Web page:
The Corner

National Security & Defense

Hiroshima and Nagasaki

A boy looks at a photograph showing Hiroshima city after the 1945 atomic bombing, at the Hiroshima Peace Memorial Museum, Japan August 6, 2007. (Toru Hanai/Reuters)

In response to Understanding Hiroshima and Nagasaki, 73 Years Later

Last week, Dan McLaughlin presented some of the historical context surrounding Harry Truman’s decision to drop atomic bombs on Japan. As always, I appreciated Dan’s clear and thoughtful writing. It is always wise to try to understand the context in which people make difficult choices, and such understanding can help prevent undue censoriousness even when we think their choices are wrong. But I retain my belief that the decision to use atomic bombs against Hiroshima and Nagasaki was gravely wrong indeed.

The central argument that Dan makes could be summarized as follows: (1) There is no telling whether, if the allies had not extracted an unconditional surrender from it, Japan would have started another catastrophic war, much as Germany started World War II in Europe a generation after surrendering conditionally at Versailles; (2) therefore it was necessary to extract an unconditional surrender; (3) of the means available to do so, dropping atomic bombs could be expected to have the lowest cost in life or otherwise produce the best outcome; (4) therefore, the bombing of Hiroshima and Nagasaki was justified.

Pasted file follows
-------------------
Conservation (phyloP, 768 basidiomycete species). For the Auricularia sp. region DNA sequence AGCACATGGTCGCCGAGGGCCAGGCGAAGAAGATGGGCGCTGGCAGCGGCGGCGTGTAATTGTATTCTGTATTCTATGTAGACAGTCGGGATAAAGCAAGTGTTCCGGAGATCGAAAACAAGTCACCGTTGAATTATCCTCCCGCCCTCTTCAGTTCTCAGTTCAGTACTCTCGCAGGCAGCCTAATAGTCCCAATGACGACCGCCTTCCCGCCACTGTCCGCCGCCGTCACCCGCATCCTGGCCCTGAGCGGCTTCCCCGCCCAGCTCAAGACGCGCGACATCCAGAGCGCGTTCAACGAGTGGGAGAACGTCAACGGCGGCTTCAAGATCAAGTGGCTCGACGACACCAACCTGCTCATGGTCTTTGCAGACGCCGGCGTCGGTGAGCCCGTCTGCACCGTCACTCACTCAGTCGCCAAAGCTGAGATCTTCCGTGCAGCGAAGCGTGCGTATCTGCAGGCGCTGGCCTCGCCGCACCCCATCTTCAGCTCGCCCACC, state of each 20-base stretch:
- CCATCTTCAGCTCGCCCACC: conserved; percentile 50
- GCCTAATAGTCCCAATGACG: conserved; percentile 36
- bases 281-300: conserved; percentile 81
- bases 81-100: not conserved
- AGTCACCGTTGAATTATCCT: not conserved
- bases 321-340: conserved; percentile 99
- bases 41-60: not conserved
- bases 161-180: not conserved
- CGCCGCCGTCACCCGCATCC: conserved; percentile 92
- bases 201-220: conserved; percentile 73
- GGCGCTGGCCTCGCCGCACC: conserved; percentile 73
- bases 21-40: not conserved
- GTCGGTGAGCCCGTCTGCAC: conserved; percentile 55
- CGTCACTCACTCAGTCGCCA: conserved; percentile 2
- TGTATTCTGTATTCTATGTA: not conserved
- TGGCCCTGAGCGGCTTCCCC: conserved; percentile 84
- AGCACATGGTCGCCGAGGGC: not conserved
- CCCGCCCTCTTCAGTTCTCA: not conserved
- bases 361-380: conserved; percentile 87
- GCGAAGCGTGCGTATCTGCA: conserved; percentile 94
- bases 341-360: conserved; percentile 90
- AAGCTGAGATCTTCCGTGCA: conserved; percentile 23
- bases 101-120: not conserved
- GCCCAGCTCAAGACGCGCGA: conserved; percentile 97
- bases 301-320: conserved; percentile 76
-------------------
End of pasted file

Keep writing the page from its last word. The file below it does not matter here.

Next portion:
What I know I reject is the transition from (1) to (2), which bears the main justificatory burden of the argument. I reject it because of the uncertainty inherent in (1). There is, indeed, no telling what Japan would have done if we had accepted a conditional surrender. The historical analysis can be as sophisticated as one wishes, but its application remains vague: There is some undefined probability that such-and-such a terrible thing will happen if we don’t do such-and-such a terrible thing first, so we’d better go ahead and do it. That strikes me as entirely too flimsy a basis on which to start massacring noncombatants.